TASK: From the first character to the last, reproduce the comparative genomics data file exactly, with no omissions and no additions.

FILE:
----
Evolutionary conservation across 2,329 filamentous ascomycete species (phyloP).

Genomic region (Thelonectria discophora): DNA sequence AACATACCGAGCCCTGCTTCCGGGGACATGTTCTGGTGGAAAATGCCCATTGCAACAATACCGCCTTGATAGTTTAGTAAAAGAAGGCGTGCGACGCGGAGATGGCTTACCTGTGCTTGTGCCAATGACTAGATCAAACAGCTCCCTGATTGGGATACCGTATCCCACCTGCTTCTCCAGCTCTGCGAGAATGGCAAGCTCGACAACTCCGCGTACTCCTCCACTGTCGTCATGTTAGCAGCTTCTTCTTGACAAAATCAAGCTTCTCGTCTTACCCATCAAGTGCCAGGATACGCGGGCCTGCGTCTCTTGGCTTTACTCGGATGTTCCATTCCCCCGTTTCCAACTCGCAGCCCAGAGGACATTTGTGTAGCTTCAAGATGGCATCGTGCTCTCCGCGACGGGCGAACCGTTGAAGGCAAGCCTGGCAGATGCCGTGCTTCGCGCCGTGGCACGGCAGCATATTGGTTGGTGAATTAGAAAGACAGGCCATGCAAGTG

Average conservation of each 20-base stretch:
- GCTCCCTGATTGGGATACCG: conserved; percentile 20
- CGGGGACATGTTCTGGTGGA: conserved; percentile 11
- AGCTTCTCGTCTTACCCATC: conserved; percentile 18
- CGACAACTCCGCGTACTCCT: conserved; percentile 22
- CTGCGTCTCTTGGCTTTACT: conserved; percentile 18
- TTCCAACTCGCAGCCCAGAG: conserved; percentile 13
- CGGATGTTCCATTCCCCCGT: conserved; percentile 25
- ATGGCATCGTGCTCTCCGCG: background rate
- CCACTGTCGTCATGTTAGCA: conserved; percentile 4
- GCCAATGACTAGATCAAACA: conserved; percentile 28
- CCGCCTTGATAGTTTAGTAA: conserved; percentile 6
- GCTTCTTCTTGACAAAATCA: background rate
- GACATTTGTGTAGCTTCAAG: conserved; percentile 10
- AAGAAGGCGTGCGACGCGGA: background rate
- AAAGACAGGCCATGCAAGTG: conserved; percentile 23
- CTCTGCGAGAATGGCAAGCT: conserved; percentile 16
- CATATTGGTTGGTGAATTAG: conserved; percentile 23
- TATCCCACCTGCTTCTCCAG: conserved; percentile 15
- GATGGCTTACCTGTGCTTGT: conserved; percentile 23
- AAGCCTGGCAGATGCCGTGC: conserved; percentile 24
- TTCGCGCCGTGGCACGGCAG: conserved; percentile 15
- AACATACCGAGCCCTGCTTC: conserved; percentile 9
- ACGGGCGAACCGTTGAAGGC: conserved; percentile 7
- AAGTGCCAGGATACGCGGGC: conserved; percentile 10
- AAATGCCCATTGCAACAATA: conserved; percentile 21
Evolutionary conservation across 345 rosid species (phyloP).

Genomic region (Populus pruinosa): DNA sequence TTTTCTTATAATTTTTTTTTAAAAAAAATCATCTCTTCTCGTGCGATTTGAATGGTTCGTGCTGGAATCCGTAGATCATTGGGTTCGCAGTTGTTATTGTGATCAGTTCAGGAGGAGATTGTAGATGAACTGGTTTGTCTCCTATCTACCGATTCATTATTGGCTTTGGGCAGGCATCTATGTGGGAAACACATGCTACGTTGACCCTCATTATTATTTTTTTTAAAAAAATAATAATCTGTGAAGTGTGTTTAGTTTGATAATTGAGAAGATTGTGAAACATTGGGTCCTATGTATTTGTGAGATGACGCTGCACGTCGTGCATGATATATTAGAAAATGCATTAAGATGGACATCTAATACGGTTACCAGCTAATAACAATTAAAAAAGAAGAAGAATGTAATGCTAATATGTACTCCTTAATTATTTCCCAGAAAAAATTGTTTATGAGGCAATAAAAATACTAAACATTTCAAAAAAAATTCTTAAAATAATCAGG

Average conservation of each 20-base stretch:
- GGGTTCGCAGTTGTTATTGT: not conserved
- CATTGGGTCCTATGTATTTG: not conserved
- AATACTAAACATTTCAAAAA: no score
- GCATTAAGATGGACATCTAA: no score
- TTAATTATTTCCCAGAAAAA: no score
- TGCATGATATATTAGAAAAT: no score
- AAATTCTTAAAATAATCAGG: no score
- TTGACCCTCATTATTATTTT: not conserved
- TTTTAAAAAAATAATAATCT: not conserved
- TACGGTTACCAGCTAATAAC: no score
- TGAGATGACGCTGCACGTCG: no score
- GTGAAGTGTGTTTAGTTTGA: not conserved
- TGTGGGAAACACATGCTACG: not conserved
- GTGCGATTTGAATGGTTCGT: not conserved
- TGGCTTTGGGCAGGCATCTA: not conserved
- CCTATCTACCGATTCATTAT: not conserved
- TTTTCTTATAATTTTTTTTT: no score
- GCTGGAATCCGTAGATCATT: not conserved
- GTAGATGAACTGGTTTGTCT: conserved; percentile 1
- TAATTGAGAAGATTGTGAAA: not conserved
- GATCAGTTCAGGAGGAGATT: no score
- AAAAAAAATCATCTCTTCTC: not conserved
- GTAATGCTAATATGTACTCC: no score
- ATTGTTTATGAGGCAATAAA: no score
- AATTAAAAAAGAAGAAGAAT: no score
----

Evolutionary conservation across 2,329 filamentous ascomycete species (phyloP).

Genomic region (Thelonectria discophora): DNA sequence AACATACCGAGCCCTGCTTCCGGGGACATGTTCTGGTGGAAAATGCCCATTGCAACAATACCGCCTTGATAGTTTAGTAAAAGAAGGCGTGCGACGCGGAGATGGCTTACCTGTGCTTGTGCCAATGACTAGATCAAACAGCTCCCTGATTGGGATACCGTATCCCACCTGCTTCTCCAGCTCTGCGAGAATGGCAAGCTCGACAACTCCGCGTACTCCTCCACTGTCGTCATGTTAGCAGCTTCTTCTTGACAAAATCAAGCTTCTCGTCTTACCCATCAAGTGCCAGGATACGCGGGCCTGCGTCTCTTGGCTTTACTCGGATGTTCCATTCCCCCGTTTCCAACTCGCAGCCCAGAGGACATTTGTGTAGCTTCAAGATGGCATCGTGCTCTCCGCGACGGGCGAACCGTTGAAGGCAAGCCTGGCAGATGCCGTGCTTCGCGCCGTGGCACGGCAGCATATTGGTTGGTGAATTAGAAAGACAGGCCATGCAAGTG

Average conservation of each 20-base stretch:
- GCTCCCTGATTGGGATACCG: conserved; percentile 20
- CGGGGACATGTTCTGGTGGA: conserved; percentile 11
- AGCTTCTCGTCTTACCCATC: conserved; percentile 18
- CGACAACTCCGCGTACTCCT: conserved; percentile 22
- CTGCGTCTCTTGGCTTTACT: conserved; percentile 18
- TTCCAACTCGCAGCCCAGAG: conserved; percentile 13
- CGGATGTTCCATTCCCCCGT: conserved; percentile 25
- ATGGCATCGTGCTCTCCGCG: background rate
- CCACTGTCGTCATGTTAGCA: conserved; percentile 4
- GCCAATGACTAGATCAAACA: conserved; percentile 28
- CCGCCTTGATAGTTTAGTAA: conserved; percentile 6
- GCTTCTTCTTGACAAAATCA: background rate
- GACATTTGTGTAGCTTCAAG: conserved; percentile 10
- AAGAAGGCGTGCGACGCGGA: background rate
- AAAGACAGGCCATGCAAGTG: conserved; percentile 23
- CTCTGCGAGAATGGCAAGCT: conserved; percentile 16
- CATATTGGTTGGTGAATTAG: conserved; percentile 23
- TATCCCACCTGCTTCTCCAG: conserved; percentile 15
- GATGGCTTACCTGTGCTTGT: conserved; percentile 23
- AAGCCTGGCAGATGCCGTGC: conserved; percentile 24
- TTCGCGCCGTGGCACGGCAG: conserved; percentile 15
- AACATACCGAGCCCTGCTTC: conserved; percentile 9
- ACGGGCGAACCGTTGAAGGC: conserved; percentile 7
- AAGTGCCAGGATACGCGGGC: conserved; percentile 10
- AAATGCCCATTGCAACAATA: conserved; percentile 21
Evolutionary conservation across 345 rosid species (phyloP).

Genomic region (Populus pruinosa): DNA sequence TTTTCTTATAATTTTTTTTTAAAAAAAATCATCTCTTCTCGTGCGATTTGAATGGTTCGTGCTGGAATCCGTAGATCATTGGGTTCGCAGTTGTTATTGTGATCAGTTCAGGAGGAGATTGTAGATGAACTGGTTTGTCTCCTATCTACCGATTCATTATTGGCTTTGGGCAGGCATCTATGTGGGAAACACATGCTACGTTGACCCTCATTATTATTTTTTTTAAAAAAATAATAATCTGTGAAGTGTGTTTAGTTTGATAATTGAGAAGATTGTGAAACATTGGGTCCTATGTATTTGTGAGATGACGCTGCACGTCGTGCATGATATATTAGAAAATGCATTAAGATGGACATCTAATACGGTTACCAGCTAATAACAATTAAAAAAGAAGAAGAATGTAATGCTAATATGTACTCCTTAATTATTTCCCAGAAAAAATTGTTTATGAGGCAATAAAAATACTAAACATTTCAAAAAAAATTCTTAAAATAATCAGG

Average conservation of each 20-base stretch:
- GGGTTCGCAGTTGTTATTGT: not conserved
- CATTGGGTCCTATGTATTTG: not conserved
- AATACTAAACATTTCAAAAA: no score
- GCATTAAGATGGACATCTAA: no score
- TTAATTATTTCCCAGAAAAA: no score
- TGCATGATATATTAGAAAAT: no score
- AAATTCTTAAAATAATCAGG: no score
- TTGACCCTCATTATTATTTT: not conserved
- TTTTAAAAAAATAATAATCT: not conserved
- TACGGTTACCAGCTAATAAC: no score
- TGAGATGACGCTGCACGTCG: no score
- GTGAAGTGTGTTTAGTTTGA: not conserved
- TGTGGGAAACACATGCTACG: not conserved
- GTGCGATTTGAATGGTTCGT: not conserved
- TGGCTTTGGGCAGGCATCTA: not conserved
- CCTATCTACCGATTCATTAT: not conserved
- TTTTCTTATAATTTTTTTTT: no score
- GCTGGAATCCGTAGATCATT: not conserved
- GTAGATGAACTGGTTTGTCT: conserved; percentile 1
- TAATTGAGAAGATTGTGAAA: not conserved
- GATCAGTTCAGGAGGAGATT: no score
- AAAAAAAATCATCTCTTCTC: not conserved
- GTAATGCTAATATGTACTCC: no score
- ATTGTTTATGAGGCAATAAA: no score
- AATTAAAAAAGAAGAAGAAT: no score